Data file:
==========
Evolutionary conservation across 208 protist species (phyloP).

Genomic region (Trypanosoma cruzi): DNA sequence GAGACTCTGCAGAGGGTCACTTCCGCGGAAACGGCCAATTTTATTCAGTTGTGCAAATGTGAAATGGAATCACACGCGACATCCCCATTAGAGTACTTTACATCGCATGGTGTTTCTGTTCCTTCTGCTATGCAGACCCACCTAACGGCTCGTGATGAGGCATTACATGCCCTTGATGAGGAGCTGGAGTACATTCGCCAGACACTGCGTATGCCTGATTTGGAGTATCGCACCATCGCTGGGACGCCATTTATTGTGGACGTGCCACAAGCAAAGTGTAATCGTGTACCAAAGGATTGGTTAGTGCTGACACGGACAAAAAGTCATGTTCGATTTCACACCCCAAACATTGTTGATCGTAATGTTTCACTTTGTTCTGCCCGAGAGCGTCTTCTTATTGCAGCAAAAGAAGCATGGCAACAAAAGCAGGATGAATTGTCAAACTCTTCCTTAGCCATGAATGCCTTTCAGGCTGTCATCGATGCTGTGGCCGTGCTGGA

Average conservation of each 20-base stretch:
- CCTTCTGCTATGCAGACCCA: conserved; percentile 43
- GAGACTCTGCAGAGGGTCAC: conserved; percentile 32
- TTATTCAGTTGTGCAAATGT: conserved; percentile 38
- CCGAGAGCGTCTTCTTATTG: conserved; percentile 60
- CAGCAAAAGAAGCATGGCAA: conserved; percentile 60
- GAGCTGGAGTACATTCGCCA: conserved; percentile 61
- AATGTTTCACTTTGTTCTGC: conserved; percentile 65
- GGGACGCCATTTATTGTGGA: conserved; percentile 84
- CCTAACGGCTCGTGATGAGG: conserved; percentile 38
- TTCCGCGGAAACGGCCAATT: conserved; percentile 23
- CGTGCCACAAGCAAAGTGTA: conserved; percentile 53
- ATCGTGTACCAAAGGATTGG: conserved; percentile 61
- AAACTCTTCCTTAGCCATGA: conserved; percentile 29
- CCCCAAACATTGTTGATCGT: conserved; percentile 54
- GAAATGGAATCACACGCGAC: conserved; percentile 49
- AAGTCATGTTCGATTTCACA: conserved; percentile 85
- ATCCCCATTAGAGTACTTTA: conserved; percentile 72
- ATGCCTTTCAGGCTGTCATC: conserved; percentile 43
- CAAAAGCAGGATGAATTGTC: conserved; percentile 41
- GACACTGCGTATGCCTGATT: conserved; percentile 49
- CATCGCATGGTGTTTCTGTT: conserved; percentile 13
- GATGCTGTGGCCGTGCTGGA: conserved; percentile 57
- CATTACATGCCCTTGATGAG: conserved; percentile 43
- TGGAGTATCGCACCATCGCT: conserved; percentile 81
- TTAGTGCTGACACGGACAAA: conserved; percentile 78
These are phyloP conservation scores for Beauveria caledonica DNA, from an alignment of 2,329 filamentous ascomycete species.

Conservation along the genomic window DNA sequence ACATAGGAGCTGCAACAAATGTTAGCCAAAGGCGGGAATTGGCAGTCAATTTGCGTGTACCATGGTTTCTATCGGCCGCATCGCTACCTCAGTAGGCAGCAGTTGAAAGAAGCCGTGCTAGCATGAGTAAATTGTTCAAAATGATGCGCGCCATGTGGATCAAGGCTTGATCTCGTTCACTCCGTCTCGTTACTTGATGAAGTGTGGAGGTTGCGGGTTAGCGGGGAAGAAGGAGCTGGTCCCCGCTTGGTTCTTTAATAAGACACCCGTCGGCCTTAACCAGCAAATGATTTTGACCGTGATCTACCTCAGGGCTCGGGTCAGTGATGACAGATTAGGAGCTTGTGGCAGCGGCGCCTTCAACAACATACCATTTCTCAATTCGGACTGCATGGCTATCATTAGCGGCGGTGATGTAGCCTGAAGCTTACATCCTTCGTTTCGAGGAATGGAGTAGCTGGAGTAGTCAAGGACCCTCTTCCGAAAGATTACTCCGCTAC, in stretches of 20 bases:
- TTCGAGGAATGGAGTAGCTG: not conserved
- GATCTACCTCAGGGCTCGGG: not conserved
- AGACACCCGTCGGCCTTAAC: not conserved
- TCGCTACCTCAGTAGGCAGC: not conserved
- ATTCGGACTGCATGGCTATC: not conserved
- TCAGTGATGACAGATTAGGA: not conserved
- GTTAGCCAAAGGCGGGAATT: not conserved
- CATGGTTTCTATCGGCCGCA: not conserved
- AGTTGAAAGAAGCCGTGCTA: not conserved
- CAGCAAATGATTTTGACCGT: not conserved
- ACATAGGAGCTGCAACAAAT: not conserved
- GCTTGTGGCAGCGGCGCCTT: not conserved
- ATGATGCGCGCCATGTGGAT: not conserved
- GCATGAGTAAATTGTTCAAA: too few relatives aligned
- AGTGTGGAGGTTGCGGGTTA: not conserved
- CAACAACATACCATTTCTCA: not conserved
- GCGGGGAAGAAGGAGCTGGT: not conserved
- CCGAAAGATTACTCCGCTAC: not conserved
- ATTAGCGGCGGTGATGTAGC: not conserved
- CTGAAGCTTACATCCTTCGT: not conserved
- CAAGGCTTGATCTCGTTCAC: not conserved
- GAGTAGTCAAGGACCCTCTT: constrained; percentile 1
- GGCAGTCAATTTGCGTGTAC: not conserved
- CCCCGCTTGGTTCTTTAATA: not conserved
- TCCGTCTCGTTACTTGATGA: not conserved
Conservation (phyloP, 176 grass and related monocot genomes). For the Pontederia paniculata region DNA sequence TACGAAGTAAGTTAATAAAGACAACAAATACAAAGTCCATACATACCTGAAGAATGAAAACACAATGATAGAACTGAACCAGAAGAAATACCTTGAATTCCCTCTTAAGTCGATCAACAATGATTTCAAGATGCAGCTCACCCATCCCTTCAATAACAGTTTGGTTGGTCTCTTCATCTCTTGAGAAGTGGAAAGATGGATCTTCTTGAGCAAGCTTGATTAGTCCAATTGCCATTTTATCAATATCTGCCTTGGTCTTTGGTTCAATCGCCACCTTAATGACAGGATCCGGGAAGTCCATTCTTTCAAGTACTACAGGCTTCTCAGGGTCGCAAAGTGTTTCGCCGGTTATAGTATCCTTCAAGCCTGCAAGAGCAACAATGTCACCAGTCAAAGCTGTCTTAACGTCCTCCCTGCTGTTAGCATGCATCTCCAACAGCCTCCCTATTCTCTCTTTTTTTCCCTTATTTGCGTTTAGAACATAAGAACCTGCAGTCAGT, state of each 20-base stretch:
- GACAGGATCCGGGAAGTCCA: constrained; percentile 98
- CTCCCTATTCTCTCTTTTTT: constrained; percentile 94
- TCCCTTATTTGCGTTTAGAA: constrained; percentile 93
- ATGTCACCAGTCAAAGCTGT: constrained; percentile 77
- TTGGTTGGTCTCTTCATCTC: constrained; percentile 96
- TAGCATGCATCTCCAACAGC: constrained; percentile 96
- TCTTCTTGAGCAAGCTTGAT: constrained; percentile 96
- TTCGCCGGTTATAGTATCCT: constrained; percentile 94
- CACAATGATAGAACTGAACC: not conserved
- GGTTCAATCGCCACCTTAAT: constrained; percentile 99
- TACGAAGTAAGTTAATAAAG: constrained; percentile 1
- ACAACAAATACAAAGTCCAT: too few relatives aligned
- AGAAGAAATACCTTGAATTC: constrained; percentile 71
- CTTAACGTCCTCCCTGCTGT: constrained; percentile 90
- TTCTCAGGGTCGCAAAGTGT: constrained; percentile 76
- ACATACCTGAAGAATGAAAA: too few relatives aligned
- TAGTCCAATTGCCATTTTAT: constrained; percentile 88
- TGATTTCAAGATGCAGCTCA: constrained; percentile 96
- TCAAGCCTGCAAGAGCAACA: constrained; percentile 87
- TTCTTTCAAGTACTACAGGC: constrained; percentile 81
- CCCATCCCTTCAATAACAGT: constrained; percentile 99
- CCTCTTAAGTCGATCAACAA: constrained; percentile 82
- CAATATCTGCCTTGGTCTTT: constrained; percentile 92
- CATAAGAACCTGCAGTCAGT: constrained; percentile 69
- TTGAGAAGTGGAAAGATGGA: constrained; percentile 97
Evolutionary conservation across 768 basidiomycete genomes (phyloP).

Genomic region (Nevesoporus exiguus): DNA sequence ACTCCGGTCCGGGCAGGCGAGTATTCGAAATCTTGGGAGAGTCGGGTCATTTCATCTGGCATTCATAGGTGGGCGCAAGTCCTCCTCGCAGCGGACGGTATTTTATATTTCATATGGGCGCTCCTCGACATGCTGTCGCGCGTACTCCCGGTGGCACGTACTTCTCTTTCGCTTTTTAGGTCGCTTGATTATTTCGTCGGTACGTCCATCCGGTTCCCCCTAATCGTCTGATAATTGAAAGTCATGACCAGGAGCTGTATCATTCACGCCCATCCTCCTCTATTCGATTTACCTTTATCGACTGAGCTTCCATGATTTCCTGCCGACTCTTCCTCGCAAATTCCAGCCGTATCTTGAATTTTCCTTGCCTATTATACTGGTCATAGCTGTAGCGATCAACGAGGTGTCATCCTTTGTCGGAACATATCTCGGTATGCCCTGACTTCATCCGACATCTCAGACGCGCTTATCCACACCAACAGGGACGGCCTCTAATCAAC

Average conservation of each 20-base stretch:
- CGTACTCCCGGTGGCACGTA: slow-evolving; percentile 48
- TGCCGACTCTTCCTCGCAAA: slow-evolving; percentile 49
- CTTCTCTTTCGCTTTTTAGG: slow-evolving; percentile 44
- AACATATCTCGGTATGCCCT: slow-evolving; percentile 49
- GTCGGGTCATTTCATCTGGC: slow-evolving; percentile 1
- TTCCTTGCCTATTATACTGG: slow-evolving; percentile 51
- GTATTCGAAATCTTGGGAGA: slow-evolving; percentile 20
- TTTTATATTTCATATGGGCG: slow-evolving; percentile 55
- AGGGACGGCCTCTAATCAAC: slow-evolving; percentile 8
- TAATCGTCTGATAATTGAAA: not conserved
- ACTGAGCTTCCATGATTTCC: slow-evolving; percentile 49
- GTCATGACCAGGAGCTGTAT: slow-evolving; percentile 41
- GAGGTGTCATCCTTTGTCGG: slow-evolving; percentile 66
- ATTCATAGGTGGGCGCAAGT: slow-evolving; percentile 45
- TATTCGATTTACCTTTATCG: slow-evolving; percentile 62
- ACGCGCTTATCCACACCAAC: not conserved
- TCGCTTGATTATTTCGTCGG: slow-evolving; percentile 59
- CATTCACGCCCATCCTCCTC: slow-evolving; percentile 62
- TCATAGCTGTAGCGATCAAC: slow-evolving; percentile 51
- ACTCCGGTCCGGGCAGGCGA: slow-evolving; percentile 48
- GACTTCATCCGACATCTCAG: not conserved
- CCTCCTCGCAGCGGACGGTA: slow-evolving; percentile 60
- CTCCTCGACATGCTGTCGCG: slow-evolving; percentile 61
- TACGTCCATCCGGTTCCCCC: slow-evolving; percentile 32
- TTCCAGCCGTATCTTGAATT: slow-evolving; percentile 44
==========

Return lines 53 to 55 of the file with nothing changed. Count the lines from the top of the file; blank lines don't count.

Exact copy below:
- GGCAGTCAATTTGCGTGTAC: not conserved
- CCCCGCTTGGTTCTTTAATA: not conserved
- TCCGTCTCGTTACTTGATGA: not conserved